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Short description: Extinct genus of insects

Temporal range: 99 Ma
Aethiocarenus burmanicus.jpg
Specimen in amber
Scientific classification edit
Domain: Eukaryota
Kingdom: Animalia
Phylum: Arthropoda
Class: Insecta
Family: Alienopteridae
Genus: Aethiocarenus
A. burmanicus
Binomial name
Aethiocarenus burmanicus
Poinar & Brown, 2017

Aethiocarenus is an extinct genus of insects which has a single species Aethiocarenus burmanicus described from a 98.79 ±0.62 million year old fossil found in Burmese amber from the Hukawng Valley of Myanmar. The insect is unusual due to the vertex of the triangular head being attached to the pronotum as opposed to the hypotenuse. When first described Aethiocarenus was placed as the sole member of the family Aethiocarenidae and order Aethiocarenodea.[1] However, Aethiocarenus was later considered to be a nymph of Alienopterus.[2] Vršanský et al. (2018) considered Aethiocarenus to be an alienopterid nymph, but considered it distinct from other members of this group and deserving a separate genus rank.[3]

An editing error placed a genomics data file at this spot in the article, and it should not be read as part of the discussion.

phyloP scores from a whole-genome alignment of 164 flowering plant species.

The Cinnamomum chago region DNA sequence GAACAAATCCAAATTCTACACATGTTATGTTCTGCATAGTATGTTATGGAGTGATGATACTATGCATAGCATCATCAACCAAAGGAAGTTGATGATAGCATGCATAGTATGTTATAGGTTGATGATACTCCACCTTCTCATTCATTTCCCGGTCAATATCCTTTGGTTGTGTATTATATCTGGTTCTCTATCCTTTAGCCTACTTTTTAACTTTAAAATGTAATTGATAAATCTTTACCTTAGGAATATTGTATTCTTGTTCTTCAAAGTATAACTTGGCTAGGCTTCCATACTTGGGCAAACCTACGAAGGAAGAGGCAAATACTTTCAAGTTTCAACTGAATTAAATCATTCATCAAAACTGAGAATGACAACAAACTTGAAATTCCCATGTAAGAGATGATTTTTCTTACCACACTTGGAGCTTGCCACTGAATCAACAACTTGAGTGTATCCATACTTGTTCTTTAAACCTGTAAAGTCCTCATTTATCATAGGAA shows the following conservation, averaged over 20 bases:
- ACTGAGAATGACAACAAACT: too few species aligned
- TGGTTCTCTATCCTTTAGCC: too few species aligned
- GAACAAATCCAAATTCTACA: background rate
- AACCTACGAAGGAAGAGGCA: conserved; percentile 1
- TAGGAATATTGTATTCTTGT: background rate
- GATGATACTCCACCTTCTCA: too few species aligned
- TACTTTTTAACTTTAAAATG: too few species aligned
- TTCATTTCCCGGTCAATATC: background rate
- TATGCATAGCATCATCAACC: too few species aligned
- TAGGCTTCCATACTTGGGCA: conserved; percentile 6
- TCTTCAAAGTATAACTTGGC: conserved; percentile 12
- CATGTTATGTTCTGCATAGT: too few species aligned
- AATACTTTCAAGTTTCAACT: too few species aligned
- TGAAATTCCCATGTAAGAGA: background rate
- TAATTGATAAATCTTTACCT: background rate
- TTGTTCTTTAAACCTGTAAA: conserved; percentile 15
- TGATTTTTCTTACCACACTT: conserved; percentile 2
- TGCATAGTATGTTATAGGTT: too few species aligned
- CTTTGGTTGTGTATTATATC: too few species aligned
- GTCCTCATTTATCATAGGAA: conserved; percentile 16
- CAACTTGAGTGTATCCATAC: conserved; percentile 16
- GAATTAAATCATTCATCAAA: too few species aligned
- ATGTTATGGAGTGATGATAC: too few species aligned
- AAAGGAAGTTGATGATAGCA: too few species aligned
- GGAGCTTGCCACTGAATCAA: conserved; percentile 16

Aethiocarenus was probably an omnivore and had a long, narrow, flat body, and long slender legs. The eyes are at the sides of the head, allowing the insect to look behind. Glands on the neck indicate that the creature may have emitted chemicals to repel predators.[4][5]


  1. Poinar, George; Brown, Alex E. (2017). "An exotic insect Aethiocarenus burmanicus gen. et sp. nov. (Aethiocarenodea ord. nov., Aethiocarenidae fam. nov.) from mid-Cretaceous Myanmar amber". Cretaceous Research 72: 100–104. doi:10.1016/j.cretres.2016.12.011.  (Same at researchgate - free)
  2. Hörnig, Marie K.; Haug, Joachim T.; Haug, Carolin (2017). "An exceptionally preserved 110 million years old praying mantis provides new insights into the predatory behavior of early mantodeans". PeerJ 5: e3605. doi:10.7717/peerj.3605. PMID 28761789. 
  3. Peter Vršanský; Günter Bechly; Qingqing Zhang; Edmund A. Jarzembowski; Tomáš Mlynský; Lucia Šmídová; Peter Barna; Matúš Kúdela et al. (2018). "Batesian insect-insect mimicry-related explosive radiation of ancient alienopterid cockroaches". Biologia 73 (10): 987–1006. doi:10.2478/s11756-018-0117-3. 
  4. "Ancient, scary and alien-looking specimen forms a rarity in the insect world – a new order". Oregon State University, News and Research Communications. 2017-01-25. Retrieved 2017-01-27. 
  5. Hrala, Josh. "This Scary, Alien-Like Specimen Trapped in Amber Represents a Brand New Order of Insect" (in en-gb). ScienceAlert. 

Wikidata ☰ Q28531259 entry